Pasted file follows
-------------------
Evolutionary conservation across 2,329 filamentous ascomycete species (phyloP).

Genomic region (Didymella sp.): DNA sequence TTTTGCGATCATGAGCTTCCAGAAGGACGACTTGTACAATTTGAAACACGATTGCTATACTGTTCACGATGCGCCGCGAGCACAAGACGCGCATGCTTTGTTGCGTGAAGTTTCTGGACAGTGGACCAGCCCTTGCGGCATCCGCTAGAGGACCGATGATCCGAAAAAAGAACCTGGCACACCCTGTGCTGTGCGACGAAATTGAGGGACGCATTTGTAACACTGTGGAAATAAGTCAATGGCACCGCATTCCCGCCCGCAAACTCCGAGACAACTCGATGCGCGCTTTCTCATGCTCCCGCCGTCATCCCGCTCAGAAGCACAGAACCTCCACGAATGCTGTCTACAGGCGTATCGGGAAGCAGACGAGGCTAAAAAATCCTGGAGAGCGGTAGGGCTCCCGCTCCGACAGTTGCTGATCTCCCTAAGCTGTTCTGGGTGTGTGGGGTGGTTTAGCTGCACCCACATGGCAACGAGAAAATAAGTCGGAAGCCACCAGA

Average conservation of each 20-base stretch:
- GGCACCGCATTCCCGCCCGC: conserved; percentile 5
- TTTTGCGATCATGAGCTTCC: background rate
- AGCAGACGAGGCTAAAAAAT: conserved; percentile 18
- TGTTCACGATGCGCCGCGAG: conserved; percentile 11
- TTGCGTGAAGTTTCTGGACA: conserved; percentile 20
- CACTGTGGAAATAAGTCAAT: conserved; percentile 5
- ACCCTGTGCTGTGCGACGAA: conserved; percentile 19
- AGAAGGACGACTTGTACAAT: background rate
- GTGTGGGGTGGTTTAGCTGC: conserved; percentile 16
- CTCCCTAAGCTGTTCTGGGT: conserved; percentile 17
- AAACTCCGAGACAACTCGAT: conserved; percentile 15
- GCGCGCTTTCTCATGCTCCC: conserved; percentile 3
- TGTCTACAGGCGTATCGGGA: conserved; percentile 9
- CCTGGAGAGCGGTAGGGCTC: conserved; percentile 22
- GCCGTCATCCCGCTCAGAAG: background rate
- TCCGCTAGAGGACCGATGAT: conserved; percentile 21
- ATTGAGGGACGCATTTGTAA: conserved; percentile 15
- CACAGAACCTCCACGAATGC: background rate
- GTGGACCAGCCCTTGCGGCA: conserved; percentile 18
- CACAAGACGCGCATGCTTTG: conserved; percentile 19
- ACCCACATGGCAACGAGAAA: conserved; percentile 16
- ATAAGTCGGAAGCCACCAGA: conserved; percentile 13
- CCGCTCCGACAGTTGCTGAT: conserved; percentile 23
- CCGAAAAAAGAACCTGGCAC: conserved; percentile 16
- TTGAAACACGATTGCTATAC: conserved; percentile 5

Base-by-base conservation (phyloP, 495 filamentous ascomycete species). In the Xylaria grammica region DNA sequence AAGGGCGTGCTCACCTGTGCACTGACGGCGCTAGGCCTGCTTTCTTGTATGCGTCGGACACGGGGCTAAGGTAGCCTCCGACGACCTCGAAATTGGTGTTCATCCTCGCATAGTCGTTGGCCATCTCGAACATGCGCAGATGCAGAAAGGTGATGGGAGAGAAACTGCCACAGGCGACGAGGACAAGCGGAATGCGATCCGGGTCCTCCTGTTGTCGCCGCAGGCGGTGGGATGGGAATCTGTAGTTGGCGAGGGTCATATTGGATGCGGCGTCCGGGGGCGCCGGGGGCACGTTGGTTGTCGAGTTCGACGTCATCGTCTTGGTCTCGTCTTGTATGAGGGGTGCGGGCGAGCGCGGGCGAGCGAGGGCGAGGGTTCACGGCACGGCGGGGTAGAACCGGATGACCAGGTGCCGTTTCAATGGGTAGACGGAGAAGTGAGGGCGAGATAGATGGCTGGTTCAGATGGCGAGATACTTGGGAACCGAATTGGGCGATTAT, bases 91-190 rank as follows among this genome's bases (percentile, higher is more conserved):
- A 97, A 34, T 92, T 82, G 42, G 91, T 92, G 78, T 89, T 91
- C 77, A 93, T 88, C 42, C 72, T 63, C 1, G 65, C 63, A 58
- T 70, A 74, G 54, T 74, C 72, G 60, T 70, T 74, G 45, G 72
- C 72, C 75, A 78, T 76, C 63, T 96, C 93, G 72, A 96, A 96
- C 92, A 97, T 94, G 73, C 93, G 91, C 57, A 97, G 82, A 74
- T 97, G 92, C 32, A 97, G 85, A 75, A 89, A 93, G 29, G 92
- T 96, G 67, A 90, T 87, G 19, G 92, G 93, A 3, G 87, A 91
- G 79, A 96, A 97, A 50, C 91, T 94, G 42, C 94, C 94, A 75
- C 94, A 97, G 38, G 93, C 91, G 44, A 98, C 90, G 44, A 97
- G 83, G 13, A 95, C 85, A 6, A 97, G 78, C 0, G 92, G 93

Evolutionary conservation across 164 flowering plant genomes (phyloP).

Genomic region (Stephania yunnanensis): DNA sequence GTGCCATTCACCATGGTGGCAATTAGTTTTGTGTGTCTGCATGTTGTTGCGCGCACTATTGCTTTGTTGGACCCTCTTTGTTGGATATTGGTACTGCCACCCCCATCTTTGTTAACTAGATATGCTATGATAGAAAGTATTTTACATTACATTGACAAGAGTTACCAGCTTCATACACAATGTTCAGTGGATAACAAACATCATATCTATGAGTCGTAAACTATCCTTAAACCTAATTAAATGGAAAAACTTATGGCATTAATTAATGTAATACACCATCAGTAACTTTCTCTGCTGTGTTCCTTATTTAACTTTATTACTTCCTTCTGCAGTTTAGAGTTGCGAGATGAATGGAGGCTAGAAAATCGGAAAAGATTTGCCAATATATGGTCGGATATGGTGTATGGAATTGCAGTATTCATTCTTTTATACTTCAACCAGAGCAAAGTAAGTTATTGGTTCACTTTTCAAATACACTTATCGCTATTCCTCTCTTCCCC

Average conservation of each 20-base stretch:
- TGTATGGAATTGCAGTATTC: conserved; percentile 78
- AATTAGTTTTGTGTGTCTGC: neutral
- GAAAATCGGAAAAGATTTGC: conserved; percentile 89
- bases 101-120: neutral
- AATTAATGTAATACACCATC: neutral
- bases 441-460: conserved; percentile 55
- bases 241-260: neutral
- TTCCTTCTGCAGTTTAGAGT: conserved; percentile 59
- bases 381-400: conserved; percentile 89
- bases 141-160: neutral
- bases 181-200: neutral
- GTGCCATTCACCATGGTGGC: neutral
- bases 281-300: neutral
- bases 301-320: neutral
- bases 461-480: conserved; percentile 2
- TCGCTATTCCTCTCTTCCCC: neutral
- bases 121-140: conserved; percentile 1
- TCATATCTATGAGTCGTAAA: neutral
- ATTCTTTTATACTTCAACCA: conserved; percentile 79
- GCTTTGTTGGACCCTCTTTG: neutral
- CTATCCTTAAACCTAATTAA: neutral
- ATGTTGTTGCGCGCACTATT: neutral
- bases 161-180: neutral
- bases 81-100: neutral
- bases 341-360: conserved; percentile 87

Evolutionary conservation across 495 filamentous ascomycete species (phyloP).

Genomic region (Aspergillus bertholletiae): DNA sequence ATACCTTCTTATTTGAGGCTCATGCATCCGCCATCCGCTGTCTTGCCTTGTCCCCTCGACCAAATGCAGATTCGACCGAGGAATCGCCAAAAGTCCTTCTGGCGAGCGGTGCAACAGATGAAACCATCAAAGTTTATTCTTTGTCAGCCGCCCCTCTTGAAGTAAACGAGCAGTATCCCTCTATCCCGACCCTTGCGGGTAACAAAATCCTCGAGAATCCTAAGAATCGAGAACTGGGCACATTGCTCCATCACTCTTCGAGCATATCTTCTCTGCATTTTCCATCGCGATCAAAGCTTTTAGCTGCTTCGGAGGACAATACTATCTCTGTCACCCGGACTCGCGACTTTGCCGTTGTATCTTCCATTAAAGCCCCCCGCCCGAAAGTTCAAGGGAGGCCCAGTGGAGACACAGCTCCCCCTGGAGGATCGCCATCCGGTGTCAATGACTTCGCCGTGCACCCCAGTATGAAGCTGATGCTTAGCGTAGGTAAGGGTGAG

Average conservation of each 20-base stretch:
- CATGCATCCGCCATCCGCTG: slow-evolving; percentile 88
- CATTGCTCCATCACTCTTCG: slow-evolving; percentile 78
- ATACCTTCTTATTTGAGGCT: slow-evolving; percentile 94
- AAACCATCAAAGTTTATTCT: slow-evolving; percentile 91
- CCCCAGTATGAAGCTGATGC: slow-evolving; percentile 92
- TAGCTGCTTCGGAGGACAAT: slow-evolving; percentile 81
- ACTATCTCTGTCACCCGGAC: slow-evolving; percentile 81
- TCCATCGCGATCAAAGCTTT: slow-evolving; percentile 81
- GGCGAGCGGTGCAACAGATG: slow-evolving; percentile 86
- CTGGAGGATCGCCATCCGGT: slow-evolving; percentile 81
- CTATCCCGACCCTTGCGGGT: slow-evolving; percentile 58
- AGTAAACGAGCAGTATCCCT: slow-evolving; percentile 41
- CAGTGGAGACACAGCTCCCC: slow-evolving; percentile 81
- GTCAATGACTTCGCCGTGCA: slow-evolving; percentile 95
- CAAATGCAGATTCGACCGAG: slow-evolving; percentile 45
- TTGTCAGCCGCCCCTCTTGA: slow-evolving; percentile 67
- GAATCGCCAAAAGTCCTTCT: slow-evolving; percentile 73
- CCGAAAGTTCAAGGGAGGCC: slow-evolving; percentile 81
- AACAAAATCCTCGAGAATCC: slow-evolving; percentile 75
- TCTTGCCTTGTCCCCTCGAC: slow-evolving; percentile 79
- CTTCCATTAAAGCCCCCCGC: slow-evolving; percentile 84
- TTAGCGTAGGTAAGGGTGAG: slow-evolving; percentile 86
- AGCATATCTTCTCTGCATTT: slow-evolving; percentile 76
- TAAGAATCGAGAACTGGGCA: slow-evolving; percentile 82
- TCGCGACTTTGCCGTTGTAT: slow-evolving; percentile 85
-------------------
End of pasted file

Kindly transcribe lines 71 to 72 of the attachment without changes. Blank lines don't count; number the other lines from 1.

- CATGCATCCGCCATCCGCTG: slow-evolving; percentile 88
- CATTGCTCCATCACTCTTCG: slow-evolving; percentile 78